UPDATE! 2 years after purchasing a gallon of Botanic Gold (n/k/a Enviro-One), we finally ran out. We used it consistently for everything from foaming hand soap, to cleaning up cat puke, to all-purpose cleaner spray and more. It has saved my family some pretty good coin over the past 2 years! Just wanted to share because this stuff is awesome!! It cleans grease and grime in the kitchen better than store-bought cleaners. I spray it on my stove, counters, cat puke, etc., and within seconds, it wipes off so easily! It’s our go-to for EVERYTHING. For reals.
Recently on Facebook, I came across an article stating that Johnson & Johnson baby shampoo contained formaldehyde, an ingredient that is not necessary in any of our personal care products. J&J has since changed their ways, but I am still not convinced that using even their “Naturals Baby Shampoo” line is the best thing. The ingredient list is posted below. Pay particular attention to the bolded ingredient at the bottom:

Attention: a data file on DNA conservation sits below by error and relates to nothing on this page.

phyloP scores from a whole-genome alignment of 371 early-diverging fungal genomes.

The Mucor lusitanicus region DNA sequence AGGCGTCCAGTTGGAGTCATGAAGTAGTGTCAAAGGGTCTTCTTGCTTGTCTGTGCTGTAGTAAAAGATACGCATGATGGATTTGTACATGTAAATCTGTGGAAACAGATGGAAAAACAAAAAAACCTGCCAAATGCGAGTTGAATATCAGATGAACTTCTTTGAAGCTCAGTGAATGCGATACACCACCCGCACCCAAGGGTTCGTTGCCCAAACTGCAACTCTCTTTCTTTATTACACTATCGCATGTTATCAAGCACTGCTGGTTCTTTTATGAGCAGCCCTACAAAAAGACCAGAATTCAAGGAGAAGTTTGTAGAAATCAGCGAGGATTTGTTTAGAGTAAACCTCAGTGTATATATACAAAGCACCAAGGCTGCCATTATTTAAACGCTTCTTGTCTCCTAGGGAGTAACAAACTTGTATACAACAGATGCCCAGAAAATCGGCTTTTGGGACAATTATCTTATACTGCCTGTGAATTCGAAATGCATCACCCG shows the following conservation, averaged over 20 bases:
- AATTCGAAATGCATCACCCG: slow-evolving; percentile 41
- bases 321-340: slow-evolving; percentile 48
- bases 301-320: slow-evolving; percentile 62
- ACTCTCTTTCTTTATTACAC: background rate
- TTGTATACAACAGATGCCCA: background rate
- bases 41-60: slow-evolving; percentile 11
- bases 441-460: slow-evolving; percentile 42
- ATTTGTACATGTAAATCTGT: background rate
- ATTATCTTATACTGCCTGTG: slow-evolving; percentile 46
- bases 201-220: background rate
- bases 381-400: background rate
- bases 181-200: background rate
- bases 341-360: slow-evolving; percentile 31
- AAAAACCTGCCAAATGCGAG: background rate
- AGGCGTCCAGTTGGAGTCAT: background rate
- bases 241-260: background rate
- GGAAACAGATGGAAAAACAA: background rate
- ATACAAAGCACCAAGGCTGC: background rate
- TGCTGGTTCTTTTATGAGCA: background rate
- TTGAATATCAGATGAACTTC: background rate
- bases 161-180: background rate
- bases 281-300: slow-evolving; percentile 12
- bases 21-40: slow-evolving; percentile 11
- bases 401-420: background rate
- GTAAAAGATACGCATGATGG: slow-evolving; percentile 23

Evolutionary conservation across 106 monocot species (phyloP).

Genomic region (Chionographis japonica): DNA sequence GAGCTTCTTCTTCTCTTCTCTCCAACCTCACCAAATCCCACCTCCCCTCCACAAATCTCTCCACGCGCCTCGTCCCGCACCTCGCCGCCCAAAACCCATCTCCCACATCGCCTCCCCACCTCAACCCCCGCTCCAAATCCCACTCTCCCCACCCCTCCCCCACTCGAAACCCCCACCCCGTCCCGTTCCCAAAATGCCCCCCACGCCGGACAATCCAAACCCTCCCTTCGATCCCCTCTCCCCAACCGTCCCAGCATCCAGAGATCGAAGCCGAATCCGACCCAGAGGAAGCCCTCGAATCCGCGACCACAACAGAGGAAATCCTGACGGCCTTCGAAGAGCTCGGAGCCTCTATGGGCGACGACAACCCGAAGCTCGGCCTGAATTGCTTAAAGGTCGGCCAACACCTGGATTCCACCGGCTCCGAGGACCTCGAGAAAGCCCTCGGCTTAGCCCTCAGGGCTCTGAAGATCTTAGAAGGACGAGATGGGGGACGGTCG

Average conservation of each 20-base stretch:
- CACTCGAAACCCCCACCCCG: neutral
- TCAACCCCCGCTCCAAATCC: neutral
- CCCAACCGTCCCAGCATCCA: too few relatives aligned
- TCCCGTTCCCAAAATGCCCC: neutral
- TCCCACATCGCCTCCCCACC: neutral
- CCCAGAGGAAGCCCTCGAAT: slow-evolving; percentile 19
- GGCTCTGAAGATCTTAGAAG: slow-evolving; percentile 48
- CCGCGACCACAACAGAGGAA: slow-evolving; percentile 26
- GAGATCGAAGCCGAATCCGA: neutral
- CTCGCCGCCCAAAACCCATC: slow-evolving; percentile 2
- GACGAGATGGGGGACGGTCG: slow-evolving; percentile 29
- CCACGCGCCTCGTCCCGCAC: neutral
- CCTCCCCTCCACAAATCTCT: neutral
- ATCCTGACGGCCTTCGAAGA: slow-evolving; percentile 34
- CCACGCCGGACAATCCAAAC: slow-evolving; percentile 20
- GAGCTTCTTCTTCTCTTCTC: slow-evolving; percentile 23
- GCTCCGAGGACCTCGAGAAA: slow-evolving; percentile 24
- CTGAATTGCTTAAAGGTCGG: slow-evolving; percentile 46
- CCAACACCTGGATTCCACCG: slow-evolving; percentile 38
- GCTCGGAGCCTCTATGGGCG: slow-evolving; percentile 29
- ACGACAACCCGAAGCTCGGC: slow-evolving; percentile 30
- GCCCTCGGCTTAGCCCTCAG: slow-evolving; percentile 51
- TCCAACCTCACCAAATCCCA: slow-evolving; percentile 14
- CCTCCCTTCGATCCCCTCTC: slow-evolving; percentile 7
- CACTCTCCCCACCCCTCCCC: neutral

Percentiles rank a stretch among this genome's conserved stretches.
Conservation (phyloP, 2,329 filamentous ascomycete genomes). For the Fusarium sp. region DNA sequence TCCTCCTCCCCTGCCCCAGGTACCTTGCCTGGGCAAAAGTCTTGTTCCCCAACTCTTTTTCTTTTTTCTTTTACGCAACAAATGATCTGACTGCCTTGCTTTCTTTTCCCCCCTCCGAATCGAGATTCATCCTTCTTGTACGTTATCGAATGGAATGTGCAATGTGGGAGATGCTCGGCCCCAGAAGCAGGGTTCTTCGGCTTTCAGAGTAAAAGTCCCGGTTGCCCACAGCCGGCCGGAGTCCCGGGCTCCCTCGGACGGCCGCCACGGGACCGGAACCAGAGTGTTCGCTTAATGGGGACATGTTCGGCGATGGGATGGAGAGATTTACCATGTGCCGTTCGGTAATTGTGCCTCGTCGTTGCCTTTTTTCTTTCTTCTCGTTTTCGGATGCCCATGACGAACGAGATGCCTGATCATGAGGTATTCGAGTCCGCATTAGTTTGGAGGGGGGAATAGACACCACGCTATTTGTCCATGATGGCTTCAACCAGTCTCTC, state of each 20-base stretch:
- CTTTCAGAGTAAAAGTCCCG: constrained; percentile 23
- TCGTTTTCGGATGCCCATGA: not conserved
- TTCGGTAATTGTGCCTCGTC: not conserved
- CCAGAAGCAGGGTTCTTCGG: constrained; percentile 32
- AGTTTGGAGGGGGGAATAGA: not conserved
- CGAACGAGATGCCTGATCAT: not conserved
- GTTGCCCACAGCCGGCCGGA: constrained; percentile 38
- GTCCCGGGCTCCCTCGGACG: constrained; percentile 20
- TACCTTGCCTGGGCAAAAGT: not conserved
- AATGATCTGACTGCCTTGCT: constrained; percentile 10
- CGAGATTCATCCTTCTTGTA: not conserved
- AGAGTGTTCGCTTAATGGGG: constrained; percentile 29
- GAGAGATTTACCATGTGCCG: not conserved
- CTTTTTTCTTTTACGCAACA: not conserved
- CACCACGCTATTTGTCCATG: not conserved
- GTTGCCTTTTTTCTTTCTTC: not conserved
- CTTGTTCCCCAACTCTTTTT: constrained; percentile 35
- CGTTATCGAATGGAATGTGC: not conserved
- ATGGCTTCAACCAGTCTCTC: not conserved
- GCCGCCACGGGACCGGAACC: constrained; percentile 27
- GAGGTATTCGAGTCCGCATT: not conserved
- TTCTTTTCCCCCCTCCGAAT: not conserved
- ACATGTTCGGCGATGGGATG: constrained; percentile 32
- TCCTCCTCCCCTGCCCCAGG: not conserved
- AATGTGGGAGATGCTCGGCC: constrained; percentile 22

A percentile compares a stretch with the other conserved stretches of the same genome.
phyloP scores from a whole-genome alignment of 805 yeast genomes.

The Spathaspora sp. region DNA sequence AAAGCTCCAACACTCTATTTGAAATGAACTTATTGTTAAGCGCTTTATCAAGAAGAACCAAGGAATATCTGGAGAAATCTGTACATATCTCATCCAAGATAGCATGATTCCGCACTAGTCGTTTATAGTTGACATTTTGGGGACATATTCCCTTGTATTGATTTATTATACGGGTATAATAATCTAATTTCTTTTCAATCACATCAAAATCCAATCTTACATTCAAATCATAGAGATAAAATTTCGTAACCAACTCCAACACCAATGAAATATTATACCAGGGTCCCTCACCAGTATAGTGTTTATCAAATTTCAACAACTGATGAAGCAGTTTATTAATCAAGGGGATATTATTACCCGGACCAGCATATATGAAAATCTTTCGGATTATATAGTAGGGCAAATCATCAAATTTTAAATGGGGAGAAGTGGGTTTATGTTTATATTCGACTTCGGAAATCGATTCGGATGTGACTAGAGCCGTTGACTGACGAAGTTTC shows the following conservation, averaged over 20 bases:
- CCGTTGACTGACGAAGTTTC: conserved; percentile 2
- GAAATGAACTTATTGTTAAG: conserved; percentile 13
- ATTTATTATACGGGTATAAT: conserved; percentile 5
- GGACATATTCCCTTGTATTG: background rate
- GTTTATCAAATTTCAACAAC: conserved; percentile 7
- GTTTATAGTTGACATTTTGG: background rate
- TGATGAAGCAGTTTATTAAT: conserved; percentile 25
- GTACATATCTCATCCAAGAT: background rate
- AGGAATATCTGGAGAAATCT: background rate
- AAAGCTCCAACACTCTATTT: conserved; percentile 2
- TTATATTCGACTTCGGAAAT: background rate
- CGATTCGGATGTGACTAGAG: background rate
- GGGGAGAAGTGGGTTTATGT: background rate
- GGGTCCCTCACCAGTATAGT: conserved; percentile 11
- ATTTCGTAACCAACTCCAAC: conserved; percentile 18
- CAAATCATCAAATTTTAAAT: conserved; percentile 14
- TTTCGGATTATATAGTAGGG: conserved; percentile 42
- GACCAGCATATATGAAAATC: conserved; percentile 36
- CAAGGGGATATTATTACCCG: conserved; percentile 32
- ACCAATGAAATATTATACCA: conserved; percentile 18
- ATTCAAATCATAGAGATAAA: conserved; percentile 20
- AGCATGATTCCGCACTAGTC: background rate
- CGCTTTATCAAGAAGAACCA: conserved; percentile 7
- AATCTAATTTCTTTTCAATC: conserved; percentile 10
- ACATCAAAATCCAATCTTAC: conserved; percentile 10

Water, Decyl Glucoside (Source: Coconut, Palm Kernel, Corn), Cocoglycerides (Source: Coconut, Palm Kernel), Sodium Coco-Sulfate (Source: Coconut, Palm), Coco-Glucoside (Source: Coconut, Palm Kernel), Glyceryl Oleate (Source: Sunflower), Polyglyceryl-10 Laurate (Source: Coconut, Palm, Soybean), Glycerin (Source: Coconut, Palm, Soybean), Xanthan Gum (Source: Soy, Corn), Sodium Benzoate (Source: *), Cetyl Hydroxyethylcellulose (Source: Plant, Mineral), Citric Acid (Source: *), Sodium Hydroxide (Source: *), Parfum (Source: Plant), * The remaining ingredients are essential to blend the product together and maintain effectiveness.
First, what are these “remaining ingredients that are essential to blend the product together and maintain effectiveness,” as stated in the last sentence? I would sure like to know – I mean, if they are natural, why not include them on the label?
Second, why does a “natural” shampoo need all of those extra ingredients? There are cleansers that are all natural, and don’t have a bunch of stuff added to them. I understand many of their ingredients act as emollients, and help soften/moisturize skin, but they are not necessary. All-natural oils, such as sweet almond oil, or jojoba oil, are a better substitute for retaining moisture in the skin, and can be added to a homemade shampoo for it’s added benefits.